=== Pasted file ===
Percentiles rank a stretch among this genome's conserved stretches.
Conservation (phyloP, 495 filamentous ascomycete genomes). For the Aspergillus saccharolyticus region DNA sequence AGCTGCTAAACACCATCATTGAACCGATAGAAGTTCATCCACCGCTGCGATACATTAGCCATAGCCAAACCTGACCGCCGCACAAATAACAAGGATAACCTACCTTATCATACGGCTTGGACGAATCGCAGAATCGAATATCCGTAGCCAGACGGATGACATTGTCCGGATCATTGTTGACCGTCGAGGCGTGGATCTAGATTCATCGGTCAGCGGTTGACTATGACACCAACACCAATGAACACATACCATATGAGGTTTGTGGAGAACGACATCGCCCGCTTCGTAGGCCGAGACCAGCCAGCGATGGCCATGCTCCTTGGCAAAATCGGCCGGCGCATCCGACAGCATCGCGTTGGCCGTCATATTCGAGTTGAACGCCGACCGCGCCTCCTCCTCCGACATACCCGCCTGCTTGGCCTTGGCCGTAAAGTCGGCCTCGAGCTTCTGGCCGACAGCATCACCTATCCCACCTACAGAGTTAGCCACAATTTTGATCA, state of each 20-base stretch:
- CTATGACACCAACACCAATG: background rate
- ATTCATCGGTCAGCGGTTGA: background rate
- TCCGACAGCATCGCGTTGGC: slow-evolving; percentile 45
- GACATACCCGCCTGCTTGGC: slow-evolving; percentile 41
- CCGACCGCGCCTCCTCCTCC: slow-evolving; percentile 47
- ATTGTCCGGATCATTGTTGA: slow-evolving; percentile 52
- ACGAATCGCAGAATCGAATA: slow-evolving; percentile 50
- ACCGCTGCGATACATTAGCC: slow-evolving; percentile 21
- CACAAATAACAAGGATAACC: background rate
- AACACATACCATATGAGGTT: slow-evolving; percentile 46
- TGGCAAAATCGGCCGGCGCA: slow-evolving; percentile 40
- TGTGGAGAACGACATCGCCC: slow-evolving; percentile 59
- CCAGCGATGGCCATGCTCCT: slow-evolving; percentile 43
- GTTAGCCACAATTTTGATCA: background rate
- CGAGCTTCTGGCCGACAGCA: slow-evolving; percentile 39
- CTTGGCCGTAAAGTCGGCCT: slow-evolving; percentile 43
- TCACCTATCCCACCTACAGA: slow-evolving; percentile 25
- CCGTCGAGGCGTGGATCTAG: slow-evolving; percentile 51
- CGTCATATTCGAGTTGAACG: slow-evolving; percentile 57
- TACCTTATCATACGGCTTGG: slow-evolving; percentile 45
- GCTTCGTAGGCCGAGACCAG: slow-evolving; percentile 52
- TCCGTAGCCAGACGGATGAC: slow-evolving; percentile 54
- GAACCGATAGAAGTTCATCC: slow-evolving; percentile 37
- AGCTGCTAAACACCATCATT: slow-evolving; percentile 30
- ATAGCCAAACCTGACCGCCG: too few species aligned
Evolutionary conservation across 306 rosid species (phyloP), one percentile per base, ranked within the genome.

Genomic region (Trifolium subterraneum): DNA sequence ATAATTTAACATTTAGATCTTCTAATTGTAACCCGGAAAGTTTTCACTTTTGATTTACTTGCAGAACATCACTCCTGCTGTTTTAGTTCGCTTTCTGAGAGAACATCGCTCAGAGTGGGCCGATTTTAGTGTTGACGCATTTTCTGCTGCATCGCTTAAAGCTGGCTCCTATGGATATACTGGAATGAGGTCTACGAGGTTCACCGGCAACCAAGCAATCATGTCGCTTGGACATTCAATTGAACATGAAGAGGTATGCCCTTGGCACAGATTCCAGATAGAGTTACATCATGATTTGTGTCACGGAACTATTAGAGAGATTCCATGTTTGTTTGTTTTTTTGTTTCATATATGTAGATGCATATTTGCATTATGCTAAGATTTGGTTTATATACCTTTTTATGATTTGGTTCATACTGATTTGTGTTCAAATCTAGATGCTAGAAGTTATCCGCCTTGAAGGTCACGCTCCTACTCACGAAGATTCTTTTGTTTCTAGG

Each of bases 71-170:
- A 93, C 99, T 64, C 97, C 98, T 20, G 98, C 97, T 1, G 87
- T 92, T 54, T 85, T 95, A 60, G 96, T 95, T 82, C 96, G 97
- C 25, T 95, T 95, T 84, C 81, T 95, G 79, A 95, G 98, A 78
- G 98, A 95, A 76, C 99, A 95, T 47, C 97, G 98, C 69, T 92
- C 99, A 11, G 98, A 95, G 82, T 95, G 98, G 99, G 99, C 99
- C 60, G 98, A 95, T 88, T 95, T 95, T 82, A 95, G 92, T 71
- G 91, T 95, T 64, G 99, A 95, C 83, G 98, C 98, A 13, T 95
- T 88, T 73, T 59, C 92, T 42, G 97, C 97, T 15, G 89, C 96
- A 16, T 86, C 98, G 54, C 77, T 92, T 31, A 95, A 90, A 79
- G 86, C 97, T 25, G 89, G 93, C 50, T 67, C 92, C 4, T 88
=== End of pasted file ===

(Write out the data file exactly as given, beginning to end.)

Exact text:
Percentiles rank a stretch among this genome's conserved stretches.
Conservation (phyloP, 495 filamentous ascomycete genomes). For the Aspergillus saccharolyticus region DNA sequence AGCTGCTAAACACCATCATTGAACCGATAGAAGTTCATCCACCGCTGCGATACATTAGCCATAGCCAAACCTGACCGCCGCACAAATAACAAGGATAACCTACCTTATCATACGGCTTGGACGAATCGCAGAATCGAATATCCGTAGCCAGACGGATGACATTGTCCGGATCATTGTTGACCGTCGAGGCGTGGATCTAGATTCATCGGTCAGCGGTTGACTATGACACCAACACCAATGAACACATACCATATGAGGTTTGTGGAGAACGACATCGCCCGCTTCGTAGGCCGAGACCAGCCAGCGATGGCCATGCTCCTTGGCAAAATCGGCCGGCGCATCCGACAGCATCGCGTTGGCCGTCATATTCGAGTTGAACGCCGACCGCGCCTCCTCCTCCGACATACCCGCCTGCTTGGCCTTGGCCGTAAAGTCGGCCTCGAGCTTCTGGCCGACAGCATCACCTATCCCACCTACAGAGTTAGCCACAATTTTGATCA, state of each 20-base stretch:
- CTATGACACCAACACCAATG: background rate
- ATTCATCGGTCAGCGGTTGA: background rate
- TCCGACAGCATCGCGTTGGC: slow-evolving; percentile 45
- GACATACCCGCCTGCTTGGC: slow-evolving; percentile 41
- CCGACCGCGCCTCCTCCTCC: slow-evolving; percentile 47
- ATTGTCCGGATCATTGTTGA: slow-evolving; percentile 52
- ACGAATCGCAGAATCGAATA: slow-evolving; percentile 50
- ACCGCTGCGATACATTAGCC: slow-evolving; percentile 21
- CACAAATAACAAGGATAACC: background rate
- AACACATACCATATGAGGTT: slow-evolving; percentile 46
- TGGCAAAATCGGCCGGCGCA: slow-evolving; percentile 40
- TGTGGAGAACGACATCGCCC: slow-evolving; percentile 59
- CCAGCGATGGCCATGCTCCT: slow-evolving; percentile 43
- GTTAGCCACAATTTTGATCA: background rate
- CGAGCTTCTGGCCGACAGCA: slow-evolving; percentile 39
- CTTGGCCGTAAAGTCGGCCT: slow-evolving; percentile 43
- TCACCTATCCCACCTACAGA: slow-evolving; percentile 25
- CCGTCGAGGCGTGGATCTAG: slow-evolving; percentile 51
- CGTCATATTCGAGTTGAACG: slow-evolving; percentile 57
- TACCTTATCATACGGCTTGG: slow-evolving; percentile 45
- GCTTCGTAGGCCGAGACCAG: slow-evolving; percentile 52
- TCCGTAGCCAGACGGATGAC: slow-evolving; percentile 54
- GAACCGATAGAAGTTCATCC: slow-evolving; percentile 37
- AGCTGCTAAACACCATCATT: slow-evolving; percentile 30
- ATAGCCAAACCTGACCGCCG: too few species aligned
Evolutionary conservation across 306 rosid species (phyloP), one percentile per base, ranked within the genome.

Genomic region (Trifolium subterraneum): DNA sequence ATAATTTAACATTTAGATCTTCTAATTGTAACCCGGAAAGTTTTCACTTTTGATTTACTTGCAGAACATCACTCCTGCTGTTTTAGTTCGCTTTCTGAGAGAACATCGCTCAGAGTGGGCCGATTTTAGTGTTGACGCATTTTCTGCTGCATCGCTTAAAGCTGGCTCCTATGGATATACTGGAATGAGGTCTACGAGGTTCACCGGCAACCAAGCAATCATGTCGCTTGGACATTCAATTGAACATGAAGAGGTATGCCCTTGGCACAGATTCCAGATAGAGTTACATCATGATTTGTGTCACGGAACTATTAGAGAGATTCCATGTTTGTTTGTTTTTTTGTTTCATATATGTAGATGCATATTTGCATTATGCTAAGATTTGGTTTATATACCTTTTTATGATTTGGTTCATACTGATTTGTGTTCAAATCTAGATGCTAGAAGTTATCCGCCTTGAAGGTCACGCTCCTACTCACGAAGATTCTTTTGTTTCTAGG

Each of bases 71-170:
- A 93, C 99, T 64, C 97, C 98, T 20, G 98, C 97, T 1, G 87
- T 92, T 54, T 85, T 95, A 60, G 96, T 95, T 82, C 96, G 97
- C 25, T 95, T 95, T 84, C 81, T 95, G 79, A 95, G 98, A 78
- G 98, A 95, A 76, C 99, A 95, T 47, C 97, G 98, C 69, T 92
- C 99, A 11, G 98, A 95, G 82, T 95, G 98, G 99, G 99, C 99
- C 60, G 98, A 95, T 88, T 95, T 95, T 82, A 95, G 92, T 71
- G 91, T 95, T 64, G 99, A 95, C 83, G 98, C 98, A 13, T 95
- T 88, T 73, T 59, C 92, T 42, G 97, C 97, T 15, G 89, C 96
- A 16, T 86, C 98, G 54, C 77, T 92, T 31, A 95, A 90, A 79
- G 86, C 97, T 25, G 89, G 93, C 50, T 67, C 92, C 4, T 88